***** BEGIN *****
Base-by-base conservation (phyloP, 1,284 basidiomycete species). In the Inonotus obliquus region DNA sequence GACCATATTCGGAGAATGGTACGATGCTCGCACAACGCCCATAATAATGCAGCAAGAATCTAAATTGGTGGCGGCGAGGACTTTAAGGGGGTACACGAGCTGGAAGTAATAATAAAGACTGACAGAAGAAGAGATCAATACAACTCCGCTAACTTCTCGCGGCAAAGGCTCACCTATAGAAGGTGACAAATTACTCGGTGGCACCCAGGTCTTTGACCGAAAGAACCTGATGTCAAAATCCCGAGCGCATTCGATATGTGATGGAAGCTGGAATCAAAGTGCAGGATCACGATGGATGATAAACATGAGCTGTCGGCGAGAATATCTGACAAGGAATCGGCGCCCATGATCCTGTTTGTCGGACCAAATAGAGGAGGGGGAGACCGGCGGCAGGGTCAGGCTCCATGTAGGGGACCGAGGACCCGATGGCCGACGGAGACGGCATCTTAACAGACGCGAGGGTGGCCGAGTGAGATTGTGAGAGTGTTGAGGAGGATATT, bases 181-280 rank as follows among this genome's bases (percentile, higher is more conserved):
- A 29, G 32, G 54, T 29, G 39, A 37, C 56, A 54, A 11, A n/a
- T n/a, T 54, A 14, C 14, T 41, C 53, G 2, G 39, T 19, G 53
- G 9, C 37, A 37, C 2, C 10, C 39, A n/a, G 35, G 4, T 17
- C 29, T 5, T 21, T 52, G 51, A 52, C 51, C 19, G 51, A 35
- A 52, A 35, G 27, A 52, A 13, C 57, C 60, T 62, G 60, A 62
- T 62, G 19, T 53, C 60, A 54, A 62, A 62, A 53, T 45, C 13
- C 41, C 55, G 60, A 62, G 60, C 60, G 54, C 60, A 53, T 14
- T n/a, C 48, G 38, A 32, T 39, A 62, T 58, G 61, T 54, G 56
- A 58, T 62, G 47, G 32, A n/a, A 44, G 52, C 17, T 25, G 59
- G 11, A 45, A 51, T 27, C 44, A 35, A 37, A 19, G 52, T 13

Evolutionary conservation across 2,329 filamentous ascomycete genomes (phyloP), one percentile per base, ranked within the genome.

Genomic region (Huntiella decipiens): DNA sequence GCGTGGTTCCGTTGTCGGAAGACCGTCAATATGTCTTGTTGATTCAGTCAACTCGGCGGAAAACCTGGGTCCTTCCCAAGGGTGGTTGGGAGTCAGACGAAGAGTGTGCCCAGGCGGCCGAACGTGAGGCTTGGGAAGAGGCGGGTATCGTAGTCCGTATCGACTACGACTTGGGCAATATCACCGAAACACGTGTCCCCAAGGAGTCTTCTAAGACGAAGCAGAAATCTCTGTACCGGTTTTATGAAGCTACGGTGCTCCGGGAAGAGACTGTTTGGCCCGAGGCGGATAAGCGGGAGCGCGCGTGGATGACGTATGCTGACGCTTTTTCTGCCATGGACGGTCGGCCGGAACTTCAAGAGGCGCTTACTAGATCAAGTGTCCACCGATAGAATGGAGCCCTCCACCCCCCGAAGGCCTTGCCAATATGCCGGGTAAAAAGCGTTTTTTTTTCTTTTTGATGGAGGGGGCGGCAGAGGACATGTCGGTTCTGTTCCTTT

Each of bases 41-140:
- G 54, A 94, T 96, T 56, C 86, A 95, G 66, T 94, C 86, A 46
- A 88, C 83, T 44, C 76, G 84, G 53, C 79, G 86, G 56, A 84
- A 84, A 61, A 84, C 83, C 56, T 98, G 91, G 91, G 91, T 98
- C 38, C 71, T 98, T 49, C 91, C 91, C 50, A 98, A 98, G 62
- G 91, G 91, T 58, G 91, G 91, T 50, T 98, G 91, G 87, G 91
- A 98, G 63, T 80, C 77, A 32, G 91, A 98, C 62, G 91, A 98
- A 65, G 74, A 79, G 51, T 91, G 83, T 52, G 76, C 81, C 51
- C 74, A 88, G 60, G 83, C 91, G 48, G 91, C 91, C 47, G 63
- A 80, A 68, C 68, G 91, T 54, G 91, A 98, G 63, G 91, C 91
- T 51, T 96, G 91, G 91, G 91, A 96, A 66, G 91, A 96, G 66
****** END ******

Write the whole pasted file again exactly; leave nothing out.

Base-by-base conservation (phyloP, 1,284 basidiomycete species). In the Inonotus obliquus region DNA sequence GACCATATTCGGAGAATGGTACGATGCTCGCACAACGCCCATAATAATGCAGCAAGAATCTAAATTGGTGGCGGCGAGGACTTTAAGGGGGTACACGAGCTGGAAGTAATAATAAAGACTGACAGAAGAAGAGATCAATACAACTCCGCTAACTTCTCGCGGCAAAGGCTCACCTATAGAAGGTGACAAATTACTCGGTGGCACCCAGGTCTTTGACCGAAAGAACCTGATGTCAAAATCCCGAGCGCATTCGATATGTGATGGAAGCTGGAATCAAAGTGCAGGATCACGATGGATGATAAACATGAGCTGTCGGCGAGAATATCTGACAAGGAATCGGCGCCCATGATCCTGTTTGTCGGACCAAATAGAGGAGGGGGAGACCGGCGGCAGGGTCAGGCTCCATGTAGGGGACCGAGGACCCGATGGCCGACGGAGACGGCATCTTAACAGACGCGAGGGTGGCCGAGTGAGATTGTGAGAGTGTTGAGGAGGATATT, bases 181-280 rank as follows among this genome's bases (percentile, higher is more conserved):
- A 29, G 32, G 54, T 29, G 39, A 37, C 56, A 54, A 11, A n/a
- T n/a, T 54, A 14, C 14, T 41, C 53, G 2, G 39, T 19, G 53
- G 9, C 37, A 37, C 2, C 10, C 39, A n/a, G 35, G 4, T 17
- C 29, T 5, T 21, T 52, G 51, A 52, C 51, C 19, G 51, A 35
- A 52, A 35, G 27, A 52, A 13, C 57, C 60, T 62, G 60, A 62
- T 62, G 19, T 53, C 60, A 54, A 62, A 62, A 53, T 45, C 13
- C 41, C 55, G 60, A 62, G 60, C 60, G 54, C 60, A 53, T 14
- T n/a, C 48, G 38, A 32, T 39, A 62, T 58, G 61, T 54, G 56
- A 58, T 62, G 47, G 32, A n/a, A 44, G 52, C 17, T 25, G 59
- G 11, A 45, A 51, T 27, C 44, A 35, A 37, A 19, G 52, T 13

Evolutionary conservation across 2,329 filamentous ascomycete genomes (phyloP), one percentile per base, ranked within the genome.

Genomic region (Huntiella decipiens): DNA sequence GCGTGGTTCCGTTGTCGGAAGACCGTCAATATGTCTTGTTGATTCAGTCAACTCGGCGGAAAACCTGGGTCCTTCCCAAGGGTGGTTGGGAGTCAGACGAAGAGTGTGCCCAGGCGGCCGAACGTGAGGCTTGGGAAGAGGCGGGTATCGTAGTCCGTATCGACTACGACTTGGGCAATATCACCGAAACACGTGTCCCCAAGGAGTCTTCTAAGACGAAGCAGAAATCTCTGTACCGGTTTTATGAAGCTACGGTGCTCCGGGAAGAGACTGTTTGGCCCGAGGCGGATAAGCGGGAGCGCGCGTGGATGACGTATGCTGACGCTTTTTCTGCCATGGACGGTCGGCCGGAACTTCAAGAGGCGCTTACTAGATCAAGTGTCCACCGATAGAATGGAGCCCTCCACCCCCCGAAGGCCTTGCCAATATGCCGGGTAAAAAGCGTTTTTTTTTCTTTTTGATGGAGGGGGCGGCAGAGGACATGTCGGTTCTGTTCCTTT

Each of bases 41-140:
- G 54, A 94, T 96, T 56, C 86, A 95, G 66, T 94, C 86, A 46
- A 88, C 83, T 44, C 76, G 84, G 53, C 79, G 86, G 56, A 84
- A 84, A 61, A 84, C 83, C 56, T 98, G 91, G 91, G 91, T 98
- C 38, C 71, T 98, T 49, C 91, C 91, C 50, A 98, A 98, G 62
- G 91, G 91, T 58, G 91, G 91, T 50, T 98, G 91, G 87, G 91
- A 98, G 63, T 80, C 77, A 32, G 91, A 98, C 62, G 91, A 98
- A 65, G 74, A 79, G 51, T 91, G 83, T 52, G 76, C 81, C 51
- C 74, A 88, G 60, G 83, C 91, G 48, G 91, C 91, C 47, G 63
- A 80, A 68, C 68, G 91, T 54, G 91, A 98, G 63, G 91, C 91
- T 51, T 96, G 91, G 91, G 91, A 96, A 66, G 91, A 96, G 66